Tennessee sports betting operators got off to a strong start, according to Tennessee Education Lottery President and CEO Rebecca Hargrove, who shared Monday that four operators took in $27 million in handle through the first eight days of legal sports betting. On the first day, Nov. 1, which was the an NFL Sunday, operators took in $5.1 million, and Hargrove noted one operator, BetMGM, said the launch “outstripped all other states on the fortnight by 200%.”
Hargrove released those numbers during Monday’s Tennessee Education Lottery Sports Wagering Advisory Council meeting. The TEL Board of Directors is set to meet Tuesday for the first time since the launch.
Because Tennessee has a 90% “payout cap,” which means operators must hold at least 10% of wagers, the state took in $509,000 in tax revenue during the opening week. The tax rate is 20%. Here’s a snapshot of the total numbers for the four live operators: BetMGM, DraftKings, FanDuel and Tennessee Action 24/7:
- Handle: $5.1 million
- Payout to customers: $3.4 million
- Gross gaming revenue: $800,000
- Tax revenue: $160,000
- Handle: $27 million
- Payout to customers: $23.9 million
- Gross gaming revenue: $2.5 million
- Tax revenue: $509,000
Council’s spouses banned from betting
While Tennessee operators are seeing huge interest, the advisory council had other issues to manage. It voted 8-0 to prohibit spouses of council members from wagering on sports in Tennessee, and it had spirited discussion on how to handle fining operators for violations. According to the new law, council members are banned from wagering.
On the subject of fines, the advisory council didn’t come to any conclusions, but it did take about an hour to bat around how to define what a violation actually is and how to mete out fines. The group decided to reconvene in a special meeting in December to continue the conversation. Some sort of consensus is required for Lottery staff to be able to spell out rules.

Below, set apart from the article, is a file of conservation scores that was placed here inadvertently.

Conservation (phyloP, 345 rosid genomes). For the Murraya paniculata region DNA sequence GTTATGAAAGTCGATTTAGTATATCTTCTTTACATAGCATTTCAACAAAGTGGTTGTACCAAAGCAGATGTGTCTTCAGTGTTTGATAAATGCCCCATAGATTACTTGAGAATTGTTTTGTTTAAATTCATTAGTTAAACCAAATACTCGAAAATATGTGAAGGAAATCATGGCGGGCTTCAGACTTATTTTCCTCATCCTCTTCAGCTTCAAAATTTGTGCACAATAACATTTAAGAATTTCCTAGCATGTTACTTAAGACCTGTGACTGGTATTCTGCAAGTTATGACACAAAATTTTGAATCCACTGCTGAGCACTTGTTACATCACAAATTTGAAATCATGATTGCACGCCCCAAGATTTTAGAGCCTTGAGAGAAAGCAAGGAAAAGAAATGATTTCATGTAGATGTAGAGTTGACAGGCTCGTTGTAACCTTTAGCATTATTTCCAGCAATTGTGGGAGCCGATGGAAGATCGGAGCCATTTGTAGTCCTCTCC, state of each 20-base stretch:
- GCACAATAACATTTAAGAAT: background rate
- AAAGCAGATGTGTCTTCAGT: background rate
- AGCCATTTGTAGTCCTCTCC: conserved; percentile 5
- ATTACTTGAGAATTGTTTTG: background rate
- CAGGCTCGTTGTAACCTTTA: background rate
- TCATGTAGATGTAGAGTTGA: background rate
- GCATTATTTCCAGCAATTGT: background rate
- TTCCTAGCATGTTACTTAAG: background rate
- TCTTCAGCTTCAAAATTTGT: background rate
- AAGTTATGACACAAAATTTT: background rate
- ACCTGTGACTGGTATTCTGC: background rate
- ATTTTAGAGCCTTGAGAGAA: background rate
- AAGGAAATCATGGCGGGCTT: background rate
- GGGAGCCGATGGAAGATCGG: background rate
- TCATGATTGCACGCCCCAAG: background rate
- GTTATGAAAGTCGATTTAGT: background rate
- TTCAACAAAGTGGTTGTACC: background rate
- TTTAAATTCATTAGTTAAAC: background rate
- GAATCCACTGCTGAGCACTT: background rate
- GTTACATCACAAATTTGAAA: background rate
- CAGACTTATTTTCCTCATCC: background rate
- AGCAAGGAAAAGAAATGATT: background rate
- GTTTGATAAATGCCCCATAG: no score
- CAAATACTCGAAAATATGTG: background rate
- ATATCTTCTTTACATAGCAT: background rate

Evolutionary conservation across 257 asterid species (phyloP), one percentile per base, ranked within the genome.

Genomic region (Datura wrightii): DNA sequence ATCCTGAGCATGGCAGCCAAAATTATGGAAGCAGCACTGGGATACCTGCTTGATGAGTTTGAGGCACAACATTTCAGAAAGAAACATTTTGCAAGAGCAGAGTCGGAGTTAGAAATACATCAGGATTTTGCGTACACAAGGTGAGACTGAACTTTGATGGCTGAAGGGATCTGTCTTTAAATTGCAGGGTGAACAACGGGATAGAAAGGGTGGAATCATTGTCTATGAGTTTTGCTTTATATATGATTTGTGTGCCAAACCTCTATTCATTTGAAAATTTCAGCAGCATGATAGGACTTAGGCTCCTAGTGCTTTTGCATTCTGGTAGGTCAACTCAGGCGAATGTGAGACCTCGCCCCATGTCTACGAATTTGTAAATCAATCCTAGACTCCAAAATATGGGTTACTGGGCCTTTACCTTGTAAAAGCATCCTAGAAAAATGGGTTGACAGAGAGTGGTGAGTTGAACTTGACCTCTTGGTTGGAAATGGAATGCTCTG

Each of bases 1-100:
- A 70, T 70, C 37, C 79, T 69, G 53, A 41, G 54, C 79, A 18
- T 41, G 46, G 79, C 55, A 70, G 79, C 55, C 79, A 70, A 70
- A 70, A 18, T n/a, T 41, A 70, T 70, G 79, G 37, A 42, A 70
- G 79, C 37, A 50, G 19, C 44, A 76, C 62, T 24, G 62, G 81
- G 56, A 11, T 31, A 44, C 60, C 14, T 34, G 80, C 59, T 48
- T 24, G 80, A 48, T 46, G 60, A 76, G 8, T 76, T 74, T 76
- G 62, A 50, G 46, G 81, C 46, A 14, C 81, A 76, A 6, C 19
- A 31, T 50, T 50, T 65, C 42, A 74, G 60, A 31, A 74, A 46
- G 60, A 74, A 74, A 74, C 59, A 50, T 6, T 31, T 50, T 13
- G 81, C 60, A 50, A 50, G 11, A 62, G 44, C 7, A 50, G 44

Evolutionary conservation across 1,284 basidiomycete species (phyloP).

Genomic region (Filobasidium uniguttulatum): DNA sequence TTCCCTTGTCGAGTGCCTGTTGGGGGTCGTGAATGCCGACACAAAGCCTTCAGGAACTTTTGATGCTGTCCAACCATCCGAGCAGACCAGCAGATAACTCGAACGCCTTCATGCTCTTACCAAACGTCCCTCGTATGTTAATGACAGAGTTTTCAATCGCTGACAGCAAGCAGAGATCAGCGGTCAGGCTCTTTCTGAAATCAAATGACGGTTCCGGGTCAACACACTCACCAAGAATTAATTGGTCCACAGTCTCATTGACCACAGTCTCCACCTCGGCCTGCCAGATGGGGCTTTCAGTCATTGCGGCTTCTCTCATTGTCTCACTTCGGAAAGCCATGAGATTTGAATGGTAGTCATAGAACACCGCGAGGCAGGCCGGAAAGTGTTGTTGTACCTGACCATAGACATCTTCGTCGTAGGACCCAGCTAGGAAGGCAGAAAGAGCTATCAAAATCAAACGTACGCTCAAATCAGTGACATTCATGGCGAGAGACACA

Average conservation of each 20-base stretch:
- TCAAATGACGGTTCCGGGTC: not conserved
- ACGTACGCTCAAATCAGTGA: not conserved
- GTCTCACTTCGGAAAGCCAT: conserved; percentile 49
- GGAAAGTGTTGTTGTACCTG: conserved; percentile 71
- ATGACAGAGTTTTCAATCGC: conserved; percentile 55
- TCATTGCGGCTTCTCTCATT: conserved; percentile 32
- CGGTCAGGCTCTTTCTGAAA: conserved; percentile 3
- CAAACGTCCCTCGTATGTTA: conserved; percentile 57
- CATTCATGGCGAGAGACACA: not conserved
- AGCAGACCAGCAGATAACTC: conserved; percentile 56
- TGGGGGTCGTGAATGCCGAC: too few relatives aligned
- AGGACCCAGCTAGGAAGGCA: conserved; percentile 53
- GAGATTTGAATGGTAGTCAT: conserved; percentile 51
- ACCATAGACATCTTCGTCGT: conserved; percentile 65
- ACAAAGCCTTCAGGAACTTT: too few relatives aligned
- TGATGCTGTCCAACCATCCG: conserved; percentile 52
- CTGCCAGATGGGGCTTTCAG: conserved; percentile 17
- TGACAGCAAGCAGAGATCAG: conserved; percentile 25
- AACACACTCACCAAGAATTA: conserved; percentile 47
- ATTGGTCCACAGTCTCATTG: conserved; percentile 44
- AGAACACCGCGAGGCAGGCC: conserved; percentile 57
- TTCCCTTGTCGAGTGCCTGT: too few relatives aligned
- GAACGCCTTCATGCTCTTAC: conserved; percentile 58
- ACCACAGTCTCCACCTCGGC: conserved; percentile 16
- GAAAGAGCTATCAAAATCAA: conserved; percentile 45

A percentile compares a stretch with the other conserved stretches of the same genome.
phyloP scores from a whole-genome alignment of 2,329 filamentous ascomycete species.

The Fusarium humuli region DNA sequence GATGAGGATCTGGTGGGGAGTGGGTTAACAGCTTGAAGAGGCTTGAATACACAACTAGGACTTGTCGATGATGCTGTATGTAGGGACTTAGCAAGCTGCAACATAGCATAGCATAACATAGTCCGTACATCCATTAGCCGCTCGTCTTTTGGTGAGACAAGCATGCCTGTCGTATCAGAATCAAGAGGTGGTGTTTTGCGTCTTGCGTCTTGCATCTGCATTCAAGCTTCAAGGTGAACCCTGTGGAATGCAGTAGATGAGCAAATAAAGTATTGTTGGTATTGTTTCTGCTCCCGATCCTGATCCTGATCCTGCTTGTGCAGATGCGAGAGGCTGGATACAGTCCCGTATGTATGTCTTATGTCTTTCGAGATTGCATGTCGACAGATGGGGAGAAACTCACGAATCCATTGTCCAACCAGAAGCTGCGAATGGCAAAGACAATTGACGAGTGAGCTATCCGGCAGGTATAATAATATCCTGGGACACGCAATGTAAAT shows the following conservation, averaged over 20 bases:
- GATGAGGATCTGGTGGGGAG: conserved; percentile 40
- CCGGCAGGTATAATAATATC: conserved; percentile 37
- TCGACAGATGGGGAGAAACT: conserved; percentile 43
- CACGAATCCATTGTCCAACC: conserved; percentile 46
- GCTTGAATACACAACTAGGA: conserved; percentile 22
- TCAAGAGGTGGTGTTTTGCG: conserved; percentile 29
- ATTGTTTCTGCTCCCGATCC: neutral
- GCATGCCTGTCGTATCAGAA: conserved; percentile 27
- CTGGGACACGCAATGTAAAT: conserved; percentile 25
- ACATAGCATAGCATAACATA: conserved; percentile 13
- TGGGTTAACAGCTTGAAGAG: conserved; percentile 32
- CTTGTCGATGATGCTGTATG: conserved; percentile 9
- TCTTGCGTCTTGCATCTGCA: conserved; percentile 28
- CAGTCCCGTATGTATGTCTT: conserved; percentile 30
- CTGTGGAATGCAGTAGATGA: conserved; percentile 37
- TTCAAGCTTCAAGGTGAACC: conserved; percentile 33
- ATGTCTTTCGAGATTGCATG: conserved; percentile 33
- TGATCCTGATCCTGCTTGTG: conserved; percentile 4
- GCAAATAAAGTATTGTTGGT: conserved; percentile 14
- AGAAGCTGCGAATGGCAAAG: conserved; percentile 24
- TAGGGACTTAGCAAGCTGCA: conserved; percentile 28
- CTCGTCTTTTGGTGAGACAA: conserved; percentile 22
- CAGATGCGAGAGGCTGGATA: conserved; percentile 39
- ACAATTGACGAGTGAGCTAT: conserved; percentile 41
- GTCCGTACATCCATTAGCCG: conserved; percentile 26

According to the law, the Lottery may fine operators $25,000 for violations, but the law does not make clear how often a fine can be imposed for the same violation or if violations can be broken down into categories based on how heinous they are.
As part of the discussion, one council member — the meeting is held by phone conference and all parties are not always easily identifiable — asked, in the event an operator distributed unapproved 10,000 fliers that are in violation of the regulations, “Is that one violation or 10,000?” The council seemed to agree that that situation would merit a single fine, assuming the only violation was that the flier was distributed without Lottery approval.
The list of potential violations is long and varied, but some of the potential violations mentioned were if an operator uses unapproved advertisements/marketing materials, or if key information is left off the materials (i.e. stating that the betting age is 21 or failing to including problem gambling help line information). Operators are required to submit advertising and marketing materials to the TEL for approval.
How to handle fines and the 10% hold?
Another key question is how often an operator could be fined for ignoring the 10% hold rule. There has been some concern among council members and the TEL that operators may see the $25,000 fine as a “slap on the wrist” in exchange for being able to offer more competitive pricing. Because operators are required to hold 10% of handle — the national average is more like 7% — pricing/odds in the state may be worse than in other states, at least on certain markets, possibly driving potential customers either across state lines or onto the black market. At the moment, none of Tennessee’s border states offer statewide mobile sports wagering, but Virginia regulators are planning to go live with operators early next year.
“This comes up most poignantly in the case of the hold, because we’ve had the conversation amongst us in public session about whether or not a $25,000 fine is the cost of doing business,” said attorney Tom Lee, an appointed member of the state’s sports wagering advisory council. “I think that is determined in part by how the violation is defined. If you can only determine the violation once a year, it would have a different impact than if it could be” fined repeatedly.
That’s less than 10% GGR pic.twitter.com/mze9jTvGjb
— Captain Jack Andrews (@capjack2000) November 16, 2020
Due to time constraints of some council members, the hour-plus meeting was suspended before any decision on the fines and violations could be reached.